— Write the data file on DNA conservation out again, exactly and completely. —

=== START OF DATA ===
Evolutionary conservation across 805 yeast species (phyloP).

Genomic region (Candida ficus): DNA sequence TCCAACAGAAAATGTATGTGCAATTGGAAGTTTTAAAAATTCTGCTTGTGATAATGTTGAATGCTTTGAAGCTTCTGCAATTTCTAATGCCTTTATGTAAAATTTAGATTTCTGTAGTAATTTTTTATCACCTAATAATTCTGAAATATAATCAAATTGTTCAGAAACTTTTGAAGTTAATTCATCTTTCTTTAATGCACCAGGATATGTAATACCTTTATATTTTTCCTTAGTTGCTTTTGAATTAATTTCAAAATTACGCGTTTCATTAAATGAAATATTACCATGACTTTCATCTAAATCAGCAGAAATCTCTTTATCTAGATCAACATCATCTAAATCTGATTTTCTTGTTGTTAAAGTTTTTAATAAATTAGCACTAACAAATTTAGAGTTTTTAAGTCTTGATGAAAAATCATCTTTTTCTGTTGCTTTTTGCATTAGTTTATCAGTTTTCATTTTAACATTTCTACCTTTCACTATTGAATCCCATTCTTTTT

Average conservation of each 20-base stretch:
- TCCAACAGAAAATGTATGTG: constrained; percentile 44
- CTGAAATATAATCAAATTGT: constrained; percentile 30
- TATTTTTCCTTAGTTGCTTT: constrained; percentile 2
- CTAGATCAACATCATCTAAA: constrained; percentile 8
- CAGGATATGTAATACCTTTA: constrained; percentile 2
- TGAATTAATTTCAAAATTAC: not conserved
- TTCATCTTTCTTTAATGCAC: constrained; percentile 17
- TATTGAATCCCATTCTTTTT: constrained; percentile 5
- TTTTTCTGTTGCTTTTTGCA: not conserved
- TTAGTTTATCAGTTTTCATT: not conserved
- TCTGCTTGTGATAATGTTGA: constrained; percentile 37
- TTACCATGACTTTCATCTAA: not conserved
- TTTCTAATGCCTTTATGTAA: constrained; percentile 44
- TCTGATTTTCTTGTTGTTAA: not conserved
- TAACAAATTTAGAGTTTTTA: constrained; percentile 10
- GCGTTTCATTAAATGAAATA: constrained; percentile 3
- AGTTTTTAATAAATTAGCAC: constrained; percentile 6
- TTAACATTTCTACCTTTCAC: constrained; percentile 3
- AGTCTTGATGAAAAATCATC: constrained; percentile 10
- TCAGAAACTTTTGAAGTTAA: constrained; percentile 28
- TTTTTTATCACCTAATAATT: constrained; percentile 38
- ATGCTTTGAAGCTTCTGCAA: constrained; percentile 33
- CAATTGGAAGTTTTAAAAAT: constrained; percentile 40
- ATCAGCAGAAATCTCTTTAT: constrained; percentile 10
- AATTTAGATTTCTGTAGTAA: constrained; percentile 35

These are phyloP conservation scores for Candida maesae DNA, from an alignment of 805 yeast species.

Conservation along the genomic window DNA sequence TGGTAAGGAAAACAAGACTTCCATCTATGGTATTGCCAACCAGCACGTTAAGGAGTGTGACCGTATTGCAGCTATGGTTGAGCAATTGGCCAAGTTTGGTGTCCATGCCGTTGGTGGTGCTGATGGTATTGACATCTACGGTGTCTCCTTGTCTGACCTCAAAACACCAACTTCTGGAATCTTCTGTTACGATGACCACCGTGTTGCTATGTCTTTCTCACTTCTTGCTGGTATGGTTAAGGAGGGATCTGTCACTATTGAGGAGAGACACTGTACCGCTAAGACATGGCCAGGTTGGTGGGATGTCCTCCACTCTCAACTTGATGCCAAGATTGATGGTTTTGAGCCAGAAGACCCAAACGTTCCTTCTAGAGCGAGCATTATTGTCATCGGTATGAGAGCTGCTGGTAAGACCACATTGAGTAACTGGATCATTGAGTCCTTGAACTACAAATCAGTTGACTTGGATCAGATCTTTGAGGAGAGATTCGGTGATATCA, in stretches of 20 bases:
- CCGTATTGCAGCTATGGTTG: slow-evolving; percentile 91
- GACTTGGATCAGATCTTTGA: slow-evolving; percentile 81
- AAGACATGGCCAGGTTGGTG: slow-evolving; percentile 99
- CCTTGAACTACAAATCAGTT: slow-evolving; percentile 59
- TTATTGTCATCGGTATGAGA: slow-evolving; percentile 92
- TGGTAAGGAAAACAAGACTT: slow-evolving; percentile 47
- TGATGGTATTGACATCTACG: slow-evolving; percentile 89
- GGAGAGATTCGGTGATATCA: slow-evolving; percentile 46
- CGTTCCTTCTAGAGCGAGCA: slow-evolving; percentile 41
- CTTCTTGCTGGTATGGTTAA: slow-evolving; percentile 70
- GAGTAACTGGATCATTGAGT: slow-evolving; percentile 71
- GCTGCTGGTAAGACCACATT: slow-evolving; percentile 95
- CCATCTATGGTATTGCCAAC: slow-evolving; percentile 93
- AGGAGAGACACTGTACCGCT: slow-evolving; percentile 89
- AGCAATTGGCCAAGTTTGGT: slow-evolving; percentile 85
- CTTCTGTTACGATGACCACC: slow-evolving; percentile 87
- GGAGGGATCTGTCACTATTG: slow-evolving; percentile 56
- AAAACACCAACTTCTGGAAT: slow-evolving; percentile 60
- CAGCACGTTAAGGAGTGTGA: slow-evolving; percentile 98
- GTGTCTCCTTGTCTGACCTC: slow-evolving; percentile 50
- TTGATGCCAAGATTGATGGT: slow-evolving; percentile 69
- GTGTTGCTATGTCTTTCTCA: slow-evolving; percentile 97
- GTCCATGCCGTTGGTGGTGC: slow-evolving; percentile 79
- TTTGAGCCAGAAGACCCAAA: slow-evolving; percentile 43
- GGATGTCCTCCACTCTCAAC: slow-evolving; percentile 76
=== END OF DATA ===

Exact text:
Evolutionary conservation across 805 yeast species (phyloP).

Genomic region (Candida ficus): DNA sequence TCCAACAGAAAATGTATGTGCAATTGGAAGTTTTAAAAATTCTGCTTGTGATAATGTTGAATGCTTTGAAGCTTCTGCAATTTCTAATGCCTTTATGTAAAATTTAGATTTCTGTAGTAATTTTTTATCACCTAATAATTCTGAAATATAATCAAATTGTTCAGAAACTTTTGAAGTTAATTCATCTTTCTTTAATGCACCAGGATATGTAATACCTTTATATTTTTCCTTAGTTGCTTTTGAATTAATTTCAAAATTACGCGTTTCATTAAATGAAATATTACCATGACTTTCATCTAAATCAGCAGAAATCTCTTTATCTAGATCAACATCATCTAAATCTGATTTTCTTGTTGTTAAAGTTTTTAATAAATTAGCACTAACAAATTTAGAGTTTTTAAGTCTTGATGAAAAATCATCTTTTTCTGTTGCTTTTTGCATTAGTTTATCAGTTTTCATTTTAACATTTCTACCTTTCACTATTGAATCCCATTCTTTTT

Average conservation of each 20-base stretch:
- TCCAACAGAAAATGTATGTG: constrained; percentile 44
- CTGAAATATAATCAAATTGT: constrained; percentile 30
- TATTTTTCCTTAGTTGCTTT: constrained; percentile 2
- CTAGATCAACATCATCTAAA: constrained; percentile 8
- CAGGATATGTAATACCTTTA: constrained; percentile 2
- TGAATTAATTTCAAAATTAC: not conserved
- TTCATCTTTCTTTAATGCAC: constrained; percentile 17
- TATTGAATCCCATTCTTTTT: constrained; percentile 5
- TTTTTCTGTTGCTTTTTGCA: not conserved
- TTAGTTTATCAGTTTTCATT: not conserved
- TCTGCTTGTGATAATGTTGA: constrained; percentile 37
- TTACCATGACTTTCATCTAA: not conserved
- TTTCTAATGCCTTTATGTAA: constrained; percentile 44
- TCTGATTTTCTTGTTGTTAA: not conserved
- TAACAAATTTAGAGTTTTTA: constrained; percentile 10
- GCGTTTCATTAAATGAAATA: constrained; percentile 3
- AGTTTTTAATAAATTAGCAC: constrained; percentile 6
- TTAACATTTCTACCTTTCAC: constrained; percentile 3
- AGTCTTGATGAAAAATCATC: constrained; percentile 10
- TCAGAAACTTTTGAAGTTAA: constrained; percentile 28
- TTTTTTATCACCTAATAATT: constrained; percentile 38
- ATGCTTTGAAGCTTCTGCAA: constrained; percentile 33
- CAATTGGAAGTTTTAAAAAT: constrained; percentile 40
- ATCAGCAGAAATCTCTTTAT: constrained; percentile 10
- AATTTAGATTTCTGTAGTAA: constrained; percentile 35

These are phyloP conservation scores for Candida maesae DNA, from an alignment of 805 yeast species.

Conservation along the genomic window DNA sequence TGGTAAGGAAAACAAGACTTCCATCTATGGTATTGCCAACCAGCACGTTAAGGAGTGTGACCGTATTGCAGCTATGGTTGAGCAATTGGCCAAGTTTGGTGTCCATGCCGTTGGTGGTGCTGATGGTATTGACATCTACGGTGTCTCCTTGTCTGACCTCAAAACACCAACTTCTGGAATCTTCTGTTACGATGACCACCGTGTTGCTATGTCTTTCTCACTTCTTGCTGGTATGGTTAAGGAGGGATCTGTCACTATTGAGGAGAGACACTGTACCGCTAAGACATGGCCAGGTTGGTGGGATGTCCTCCACTCTCAACTTGATGCCAAGATTGATGGTTTTGAGCCAGAAGACCCAAACGTTCCTTCTAGAGCGAGCATTATTGTCATCGGTATGAGAGCTGCTGGTAAGACCACATTGAGTAACTGGATCATTGAGTCCTTGAACTACAAATCAGTTGACTTGGATCAGATCTTTGAGGAGAGATTCGGTGATATCA, in stretches of 20 bases:
- CCGTATTGCAGCTATGGTTG: slow-evolving; percentile 91
- GACTTGGATCAGATCTTTGA: slow-evolving; percentile 81
- AAGACATGGCCAGGTTGGTG: slow-evolving; percentile 99
- CCTTGAACTACAAATCAGTT: slow-evolving; percentile 59
- TTATTGTCATCGGTATGAGA: slow-evolving; percentile 92
- TGGTAAGGAAAACAAGACTT: slow-evolving; percentile 47
- TGATGGTATTGACATCTACG: slow-evolving; percentile 89
- GGAGAGATTCGGTGATATCA: slow-evolving; percentile 46
- CGTTCCTTCTAGAGCGAGCA: slow-evolving; percentile 41
- CTTCTTGCTGGTATGGTTAA: slow-evolving; percentile 70
- GAGTAACTGGATCATTGAGT: slow-evolving; percentile 71
- GCTGCTGGTAAGACCACATT: slow-evolving; percentile 95
- CCATCTATGGTATTGCCAAC: slow-evolving; percentile 93
- AGGAGAGACACTGTACCGCT: slow-evolving; percentile 89
- AGCAATTGGCCAAGTTTGGT: slow-evolving; percentile 85
- CTTCTGTTACGATGACCACC: slow-evolving; percentile 87
- GGAGGGATCTGTCACTATTG: slow-evolving; percentile 56
- AAAACACCAACTTCTGGAAT: slow-evolving; percentile 60
- CAGCACGTTAAGGAGTGTGA: slow-evolving; percentile 98
- GTGTCTCCTTGTCTGACCTC: slow-evolving; percentile 50
- TTGATGCCAAGATTGATGGT: slow-evolving; percentile 69
- GTGTTGCTATGTCTTTCTCA: slow-evolving; percentile 97
- GTCCATGCCGTTGGTGGTGC: slow-evolving; percentile 79
- TTTGAGCCAGAAGACCCAAA: slow-evolving; percentile 43
- GGATGTCCTCCACTCTCAAC: slow-evolving; percentile 76